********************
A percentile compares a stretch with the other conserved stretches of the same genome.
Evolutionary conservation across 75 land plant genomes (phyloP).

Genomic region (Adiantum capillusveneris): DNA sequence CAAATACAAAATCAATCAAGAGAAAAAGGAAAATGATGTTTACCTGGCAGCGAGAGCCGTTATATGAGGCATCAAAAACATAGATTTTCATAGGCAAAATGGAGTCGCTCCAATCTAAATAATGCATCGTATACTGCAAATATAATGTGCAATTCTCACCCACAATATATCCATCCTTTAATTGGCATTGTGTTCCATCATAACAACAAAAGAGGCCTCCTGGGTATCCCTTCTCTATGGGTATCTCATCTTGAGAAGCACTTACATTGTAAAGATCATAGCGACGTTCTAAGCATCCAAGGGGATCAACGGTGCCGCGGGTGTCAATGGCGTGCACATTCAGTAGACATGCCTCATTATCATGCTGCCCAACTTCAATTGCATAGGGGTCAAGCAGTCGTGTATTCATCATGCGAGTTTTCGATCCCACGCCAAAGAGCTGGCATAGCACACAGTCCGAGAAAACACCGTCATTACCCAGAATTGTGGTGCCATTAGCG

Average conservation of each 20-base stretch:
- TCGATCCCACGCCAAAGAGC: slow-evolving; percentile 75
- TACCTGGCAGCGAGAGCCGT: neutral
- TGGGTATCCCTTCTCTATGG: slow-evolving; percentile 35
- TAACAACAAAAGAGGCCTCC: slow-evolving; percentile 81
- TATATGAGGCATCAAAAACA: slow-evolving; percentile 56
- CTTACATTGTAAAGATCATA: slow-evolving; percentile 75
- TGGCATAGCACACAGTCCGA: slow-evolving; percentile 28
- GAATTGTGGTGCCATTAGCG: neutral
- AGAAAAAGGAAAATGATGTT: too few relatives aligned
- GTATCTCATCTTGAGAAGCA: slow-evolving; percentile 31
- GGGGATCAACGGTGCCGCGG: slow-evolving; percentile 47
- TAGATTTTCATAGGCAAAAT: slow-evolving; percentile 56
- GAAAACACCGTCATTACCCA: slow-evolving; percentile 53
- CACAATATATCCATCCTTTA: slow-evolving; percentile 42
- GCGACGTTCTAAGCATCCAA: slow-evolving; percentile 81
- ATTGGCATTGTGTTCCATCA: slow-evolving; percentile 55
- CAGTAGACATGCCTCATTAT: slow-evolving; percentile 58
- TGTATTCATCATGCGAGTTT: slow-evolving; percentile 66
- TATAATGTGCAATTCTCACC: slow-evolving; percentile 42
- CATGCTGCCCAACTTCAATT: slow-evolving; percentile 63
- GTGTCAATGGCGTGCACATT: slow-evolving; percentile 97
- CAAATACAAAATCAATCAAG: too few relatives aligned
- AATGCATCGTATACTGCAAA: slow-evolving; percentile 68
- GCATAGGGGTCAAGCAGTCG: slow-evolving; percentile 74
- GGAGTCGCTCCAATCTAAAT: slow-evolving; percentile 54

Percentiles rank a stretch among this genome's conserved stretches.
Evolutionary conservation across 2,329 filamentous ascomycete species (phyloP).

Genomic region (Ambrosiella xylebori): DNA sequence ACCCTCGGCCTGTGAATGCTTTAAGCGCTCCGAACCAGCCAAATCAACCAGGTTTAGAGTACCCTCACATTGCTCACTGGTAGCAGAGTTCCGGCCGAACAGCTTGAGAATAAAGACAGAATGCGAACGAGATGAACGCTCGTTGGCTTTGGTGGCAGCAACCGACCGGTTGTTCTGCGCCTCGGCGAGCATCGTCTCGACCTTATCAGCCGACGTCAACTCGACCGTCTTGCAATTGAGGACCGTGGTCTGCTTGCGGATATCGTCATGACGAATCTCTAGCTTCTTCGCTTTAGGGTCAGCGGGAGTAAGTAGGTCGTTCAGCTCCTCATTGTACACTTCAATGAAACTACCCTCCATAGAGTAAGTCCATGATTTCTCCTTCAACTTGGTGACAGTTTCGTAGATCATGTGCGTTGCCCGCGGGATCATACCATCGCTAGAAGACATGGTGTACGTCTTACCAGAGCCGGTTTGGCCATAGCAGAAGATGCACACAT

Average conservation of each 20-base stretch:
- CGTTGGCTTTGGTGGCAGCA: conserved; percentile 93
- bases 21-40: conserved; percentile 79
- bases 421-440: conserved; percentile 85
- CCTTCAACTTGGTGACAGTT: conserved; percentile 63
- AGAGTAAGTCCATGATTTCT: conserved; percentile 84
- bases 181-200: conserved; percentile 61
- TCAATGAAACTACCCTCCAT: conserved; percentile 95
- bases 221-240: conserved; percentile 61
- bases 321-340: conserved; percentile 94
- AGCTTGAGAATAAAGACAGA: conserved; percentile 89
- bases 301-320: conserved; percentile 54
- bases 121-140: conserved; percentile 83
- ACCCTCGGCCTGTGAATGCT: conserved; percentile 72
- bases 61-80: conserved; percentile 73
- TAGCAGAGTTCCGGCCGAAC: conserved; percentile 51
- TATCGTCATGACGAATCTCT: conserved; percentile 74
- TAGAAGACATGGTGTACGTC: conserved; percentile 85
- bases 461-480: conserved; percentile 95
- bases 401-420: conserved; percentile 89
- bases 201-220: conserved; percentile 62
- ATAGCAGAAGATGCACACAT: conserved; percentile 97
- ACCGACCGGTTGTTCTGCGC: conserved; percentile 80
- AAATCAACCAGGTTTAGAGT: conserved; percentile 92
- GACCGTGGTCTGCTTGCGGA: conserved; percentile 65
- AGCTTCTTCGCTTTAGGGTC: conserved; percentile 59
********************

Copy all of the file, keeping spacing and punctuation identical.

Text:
A percentile compares a stretch with the other conserved stretches of the same genome.
Evolutionary conservation across 75 land plant genomes (phyloP).

Genomic region (Adiantum capillusveneris): DNA sequence CAAATACAAAATCAATCAAGAGAAAAAGGAAAATGATGTTTACCTGGCAGCGAGAGCCGTTATATGAGGCATCAAAAACATAGATTTTCATAGGCAAAATGGAGTCGCTCCAATCTAAATAATGCATCGTATACTGCAAATATAATGTGCAATTCTCACCCACAATATATCCATCCTTTAATTGGCATTGTGTTCCATCATAACAACAAAAGAGGCCTCCTGGGTATCCCTTCTCTATGGGTATCTCATCTTGAGAAGCACTTACATTGTAAAGATCATAGCGACGTTCTAAGCATCCAAGGGGATCAACGGTGCCGCGGGTGTCAATGGCGTGCACATTCAGTAGACATGCCTCATTATCATGCTGCCCAACTTCAATTGCATAGGGGTCAAGCAGTCGTGTATTCATCATGCGAGTTTTCGATCCCACGCCAAAGAGCTGGCATAGCACACAGTCCGAGAAAACACCGTCATTACCCAGAATTGTGGTGCCATTAGCG

Average conservation of each 20-base stretch:
- TCGATCCCACGCCAAAGAGC: slow-evolving; percentile 75
- TACCTGGCAGCGAGAGCCGT: neutral
- TGGGTATCCCTTCTCTATGG: slow-evolving; percentile 35
- TAACAACAAAAGAGGCCTCC: slow-evolving; percentile 81
- TATATGAGGCATCAAAAACA: slow-evolving; percentile 56
- CTTACATTGTAAAGATCATA: slow-evolving; percentile 75
- TGGCATAGCACACAGTCCGA: slow-evolving; percentile 28
- GAATTGTGGTGCCATTAGCG: neutral
- AGAAAAAGGAAAATGATGTT: too few relatives aligned
- GTATCTCATCTTGAGAAGCA: slow-evolving; percentile 31
- GGGGATCAACGGTGCCGCGG: slow-evolving; percentile 47
- TAGATTTTCATAGGCAAAAT: slow-evolving; percentile 56
- GAAAACACCGTCATTACCCA: slow-evolving; percentile 53
- CACAATATATCCATCCTTTA: slow-evolving; percentile 42
- GCGACGTTCTAAGCATCCAA: slow-evolving; percentile 81
- ATTGGCATTGTGTTCCATCA: slow-evolving; percentile 55
- CAGTAGACATGCCTCATTAT: slow-evolving; percentile 58
- TGTATTCATCATGCGAGTTT: slow-evolving; percentile 66
- TATAATGTGCAATTCTCACC: slow-evolving; percentile 42
- CATGCTGCCCAACTTCAATT: slow-evolving; percentile 63
- GTGTCAATGGCGTGCACATT: slow-evolving; percentile 97
- CAAATACAAAATCAATCAAG: too few relatives aligned
- AATGCATCGTATACTGCAAA: slow-evolving; percentile 68
- GCATAGGGGTCAAGCAGTCG: slow-evolving; percentile 74
- GGAGTCGCTCCAATCTAAAT: slow-evolving; percentile 54

Percentiles rank a stretch among this genome's conserved stretches.
Evolutionary conservation across 2,329 filamentous ascomycete species (phyloP).

Genomic region (Ambrosiella xylebori): DNA sequence ACCCTCGGCCTGTGAATGCTTTAAGCGCTCCGAACCAGCCAAATCAACCAGGTTTAGAGTACCCTCACATTGCTCACTGGTAGCAGAGTTCCGGCCGAACAGCTTGAGAATAAAGACAGAATGCGAACGAGATGAACGCTCGTTGGCTTTGGTGGCAGCAACCGACCGGTTGTTCTGCGCCTCGGCGAGCATCGTCTCGACCTTATCAGCCGACGTCAACTCGACCGTCTTGCAATTGAGGACCGTGGTCTGCTTGCGGATATCGTCATGACGAATCTCTAGCTTCTTCGCTTTAGGGTCAGCGGGAGTAAGTAGGTCGTTCAGCTCCTCATTGTACACTTCAATGAAACTACCCTCCATAGAGTAAGTCCATGATTTCTCCTTCAACTTGGTGACAGTTTCGTAGATCATGTGCGTTGCCCGCGGGATCATACCATCGCTAGAAGACATGGTGTACGTCTTACCAGAGCCGGTTTGGCCATAGCAGAAGATGCACACAT

Average conservation of each 20-base stretch:
- CGTTGGCTTTGGTGGCAGCA: conserved; percentile 93
- bases 21-40: conserved; percentile 79
- bases 421-440: conserved; percentile 85
- CCTTCAACTTGGTGACAGTT: conserved; percentile 63
- AGAGTAAGTCCATGATTTCT: conserved; percentile 84
- bases 181-200: conserved; percentile 61
- TCAATGAAACTACCCTCCAT: conserved; percentile 95
- bases 221-240: conserved; percentile 61
- bases 321-340: conserved; percentile 94
- AGCTTGAGAATAAAGACAGA: conserved; percentile 89
- bases 301-320: conserved; percentile 54
- bases 121-140: conserved; percentile 83
- ACCCTCGGCCTGTGAATGCT: conserved; percentile 72
- bases 61-80: conserved; percentile 73
- TAGCAGAGTTCCGGCCGAAC: conserved; percentile 51
- TATCGTCATGACGAATCTCT: conserved; percentile 74
- TAGAAGACATGGTGTACGTC: conserved; percentile 85
- bases 461-480: conserved; percentile 95
- bases 401-420: conserved; percentile 89
- bases 201-220: conserved; percentile 62
- ATAGCAGAAGATGCACACAT: conserved; percentile 97
- ACCGACCGGTTGTTCTGCGC: conserved; percentile 80
- AAATCAACCAGGTTTAGAGT: conserved; percentile 92
- GACCGTGGTCTGCTTGCGGA: conserved; percentile 65
- AGCTTCTTCGCTTTAGGGTC: conserved; percentile 59